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Pimisi LRT station not built for substantial crowds, Ottawa police say

The Ottawa Police Service says the reason Pimisi Station was restricted on Canada Day is because of the station's design and its inability to handle crowds.

Questions have been raised about the Ottawa LRT station closest to LeBreton Flats after OC Transpo said it made the decision to restrict access on Canada Day at the behest of police and Canadian Heritage officials.

People heading to LeBreton Flats to watch the fireworks could not get off the train at Pimisi Station between 8 and 10 p.m. OC Transpo encouraged travellers to disembark at Lyon Station and walk.

In a lengthy statement to CTV News Ottawa, Ottawa police said the decision to close Pimisi Station on the evening of July 1 ahead of the fireworks show was made in collaboration with Canadian Heritage, OC Transpo and a crowd management consultant, who police say raised concerns about overcrowding on Booth Street during last year's Canada Day events.

"The current design of Pimisi Station does not facilitate the efficient handling of substantial crowds. Pimisi Station, which is situated on a lengthy bridge, is lacking with alternative escape routes for emergencies," the statement said.

Pimisi Station in Ottawa. It is built on a bridge that Ottawa police say does not give it many exit points in the event of emergencies. (Leah Larocque/CTV News Ottawa)

Police said there was a medical emergency on Canada Day in 2022 at Pimisi Station and the safety of the people on the bridge, including the distressed individual and the first responders, was compromised because of the station's design.

"While OC Transpo must look at prioritizing customer service, we must balance the intricate dynamics of managing large crowds with ensuring the safety of all attendees. The lack of planning and preparation for the sudden and fast movement of large events can cause tragic outcomes," police said.

"We understand that these measures inconvenienced some individuals, and we sincerely apologize for any difficulties they may have encountered. Our utmost priority remains the safety and security of all attendees at large events. We continuously evaluate and refine our security measures to ensure the best possible experience for everyone involved."

The city of Ottawa said it would take the public's feedback from the Canada Day closure into account in its future plans.

"We understand and appreciate the frustration expressed by residents regarding the use of Pimisi Station," said rail operations manager Derek Moran in a statement to CTV News. "Our on-site staff worked closely with the Ottawa Police Service to manage and assist crowds and ensure customers were provided with safe and reliable service. We will share this feedback with our organizing partners for their review of this year’s event and for consideration in the planning of future events."

The decision about Canada Day came just days before Bluesfest, which is also held at LeBreton Flats. The city insists the station will be open for Ottawa's biggest summer music festival.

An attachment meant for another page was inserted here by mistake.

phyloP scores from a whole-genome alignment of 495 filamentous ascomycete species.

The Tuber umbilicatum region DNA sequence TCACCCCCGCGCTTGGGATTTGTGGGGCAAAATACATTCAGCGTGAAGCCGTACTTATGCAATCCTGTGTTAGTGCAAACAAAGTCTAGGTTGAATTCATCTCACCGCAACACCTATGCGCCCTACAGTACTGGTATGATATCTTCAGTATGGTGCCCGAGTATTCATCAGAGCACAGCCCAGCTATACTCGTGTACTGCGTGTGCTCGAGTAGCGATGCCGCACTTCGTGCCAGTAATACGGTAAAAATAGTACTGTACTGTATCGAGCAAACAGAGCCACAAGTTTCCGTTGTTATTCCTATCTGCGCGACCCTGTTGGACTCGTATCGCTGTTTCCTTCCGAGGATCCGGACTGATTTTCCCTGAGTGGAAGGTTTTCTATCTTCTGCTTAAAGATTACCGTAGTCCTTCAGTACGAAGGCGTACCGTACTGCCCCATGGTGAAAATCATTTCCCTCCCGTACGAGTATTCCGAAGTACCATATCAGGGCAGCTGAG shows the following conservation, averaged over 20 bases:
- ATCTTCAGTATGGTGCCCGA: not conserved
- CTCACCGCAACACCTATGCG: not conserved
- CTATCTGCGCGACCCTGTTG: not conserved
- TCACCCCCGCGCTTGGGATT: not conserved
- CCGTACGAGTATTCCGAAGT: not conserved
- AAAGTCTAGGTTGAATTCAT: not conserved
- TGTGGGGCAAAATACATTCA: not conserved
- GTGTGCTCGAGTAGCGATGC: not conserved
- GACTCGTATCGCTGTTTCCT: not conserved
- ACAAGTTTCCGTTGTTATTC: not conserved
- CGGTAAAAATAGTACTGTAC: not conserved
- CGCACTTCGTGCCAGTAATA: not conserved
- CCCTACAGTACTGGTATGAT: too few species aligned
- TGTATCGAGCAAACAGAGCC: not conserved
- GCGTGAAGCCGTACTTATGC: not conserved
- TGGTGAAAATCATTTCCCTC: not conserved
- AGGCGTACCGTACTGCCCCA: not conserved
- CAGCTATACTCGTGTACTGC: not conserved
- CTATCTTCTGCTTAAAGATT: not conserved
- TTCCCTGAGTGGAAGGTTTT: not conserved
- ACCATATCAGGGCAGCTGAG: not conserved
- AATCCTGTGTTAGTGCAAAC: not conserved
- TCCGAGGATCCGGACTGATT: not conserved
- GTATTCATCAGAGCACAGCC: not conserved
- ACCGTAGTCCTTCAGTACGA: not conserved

Last year, OC Transpo provided buses for westbound travellers leaving Bluesfest to prioritize eastbound travel on the LRT. There are only two stops after Pimisi Station heading west to Tunney's Pasture, compared to 10 heading east to Blair.

"To reduce crowding at Pimisi Station, O-Train Line 1 will temporarily bypass Pimisi Station when travelling westbound after the festival," the city said in July 2022.

Pimisi Station has a single platform, with LRT tracks on either side. (CTV News Ottawa)

This year, the city claims Pimisi will be open.

"Pimisi Station will be fully open for Bluesfest. Transit fare is included in the costs of every festival admission pass for the event and we are excited to provide our service to all concertgoers," Moran said.

Bluesfest spokesperson Joe Reilly said OC Transpo will have buses on standby for westbound travellers in the event of large outflows.

"Last year, Pimisi station was open full time during Bluesfest and things worked well. Things get crowded, that is what happens when you are running a major event and using public transit," he said. "The city of Ottawa and OC Transpo makes decisions about their sites, they have been good about keeping us informed about their decisions."

The first big test comes Thursday night, when Shania Twain headlines Bluesfest. The festival runs July 6 to 16, with headliners including Foo Fighters, Weezer, and Pitbull. Organizers said an estimated 250,000 to 300,000 people attended Bluesfest last year. 

The issue on Canada Day raises questions about the proposed future arena for the Ottawa Senators. LeBreton Flats has long been a desired location for an arena closer to downtown and the National Capital Commission says it is "quite confident" the team will move ahead with plans to build a new arena at the site.

--With files from CTV News Ottawa's Leah Larocque. Top Stories

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